WHO'S ACCOUNTABLE?... Silicon Valley Community Foundation CEO Emmett Carson leveled a broadside against the local system of educational organization this week. Having a total of 56 separate school districts in Santa Clara and San Mateo counties constitutes a "fundamentally flawed system" that makes accountability nearly impossible, he said this week. "It boggles the imagination that our region's public schools are not international models for using technology to teach our children," Carson told an audience at the Sharon Heights Golf & Country Club. Instead, only 39 percent of the region's high school graduates meet prerequisites for the California State University system. Carson spoke at the annual breakfast of A-LEARN, a Los Altos nonprofit that sponsors summer math programs for low-income youth.
100 YEARS YOUNG ... Margaret Marquardt, a resident of Palo Alto for nearly six decades and former registered nurse, celebrated her 100th birthday with family, neighbors and friends on Sept. 24. She told the Weekly that her secret recipe for healthy life and longevity is a combination of "good food and working hard, never laying around." And she added that "I am always working on my legs. I like to do everything. I don't worry about a thing. No stress. I am happy all the time. I try to be nice and everybody is nice to me." Marquardt was born Sept. 23, 1911, in Montana. She ran a first-aid room at the Stanford Shopping Center for 25 years until her nursing license expired when she was 97. Congratulations on her 100th birthday came from as far away as the White House. President Barack Obama and First Lady Michelle Obama signed a letter for her centennial birthday. "She is our neighborhood grandma," said her granddaughter Michelle Gooyer. "Her charisma had brought people in the neighborhood together."
CLOSED FOR REMODELING … Call it "Extreme Makeover: Park Edition." This past Monday (Sept. 26), Palo Alto's El Camino Park was closed as the first step in the construction of a new underground water reservoir and well, which is a part of the Utilities Department's long-term citywide emergency water-supply plan. A popular location for organized sports, it'll be closed through summer 2013. The way Debra Katz, acting communications manager with the Utilities Department, describes it, the park "is about to undergo major 'internal surgery' followed by a complete head-to-toe makeover." The Emergency Water Supply and Storage Project was approved by Palo Alto voters in 2007 and will provide enough water to meet basic needs for the entire city in the event of an earthquake or other emergency that cuts off normal water supply from the Hetch-Hetchy aqueduct system. El Camino Park is located at 100 El Camino Real, across from the Stanford Shopping Center.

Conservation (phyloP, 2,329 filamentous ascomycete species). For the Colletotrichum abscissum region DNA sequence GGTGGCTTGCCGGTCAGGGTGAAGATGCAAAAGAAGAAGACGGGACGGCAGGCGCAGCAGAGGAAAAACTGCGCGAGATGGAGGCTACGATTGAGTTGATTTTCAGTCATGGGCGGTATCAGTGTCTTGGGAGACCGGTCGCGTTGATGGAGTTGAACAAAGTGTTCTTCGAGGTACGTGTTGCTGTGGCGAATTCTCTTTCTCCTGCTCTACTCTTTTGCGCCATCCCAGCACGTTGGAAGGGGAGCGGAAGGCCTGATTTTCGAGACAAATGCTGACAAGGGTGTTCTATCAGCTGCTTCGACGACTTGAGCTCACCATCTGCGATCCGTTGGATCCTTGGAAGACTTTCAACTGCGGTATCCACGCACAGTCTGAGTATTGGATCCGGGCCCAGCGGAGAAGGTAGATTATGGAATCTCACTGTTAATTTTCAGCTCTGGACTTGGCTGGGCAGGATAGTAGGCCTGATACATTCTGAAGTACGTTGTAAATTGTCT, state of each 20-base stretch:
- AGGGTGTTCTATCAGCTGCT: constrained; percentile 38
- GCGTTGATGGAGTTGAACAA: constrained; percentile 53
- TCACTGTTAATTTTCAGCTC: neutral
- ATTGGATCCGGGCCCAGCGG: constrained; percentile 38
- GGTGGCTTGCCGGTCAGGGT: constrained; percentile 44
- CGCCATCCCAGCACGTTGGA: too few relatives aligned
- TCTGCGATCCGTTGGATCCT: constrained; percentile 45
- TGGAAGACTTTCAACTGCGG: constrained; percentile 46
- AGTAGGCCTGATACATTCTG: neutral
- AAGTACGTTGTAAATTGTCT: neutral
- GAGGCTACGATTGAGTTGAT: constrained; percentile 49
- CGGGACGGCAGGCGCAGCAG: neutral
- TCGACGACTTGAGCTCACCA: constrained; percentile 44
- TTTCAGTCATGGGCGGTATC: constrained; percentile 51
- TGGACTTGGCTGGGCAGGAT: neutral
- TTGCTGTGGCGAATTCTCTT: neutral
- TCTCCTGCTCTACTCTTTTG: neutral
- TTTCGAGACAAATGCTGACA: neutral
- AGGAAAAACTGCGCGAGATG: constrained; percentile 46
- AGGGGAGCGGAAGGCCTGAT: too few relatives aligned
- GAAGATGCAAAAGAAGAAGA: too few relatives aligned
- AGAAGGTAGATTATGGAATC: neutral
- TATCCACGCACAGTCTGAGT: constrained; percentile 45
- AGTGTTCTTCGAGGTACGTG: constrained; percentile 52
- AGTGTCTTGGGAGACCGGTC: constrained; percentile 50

This story contains 691 words.
Stories older than 90 days are available only to subscribing members. Please help sustain quality local journalism by becoming a subscribing member today.
If you are already a subscriber, please log in so you can continue to enjoy unlimited access to stories and archives. Subscriptions start at $5 per month and may be cancelled at any time.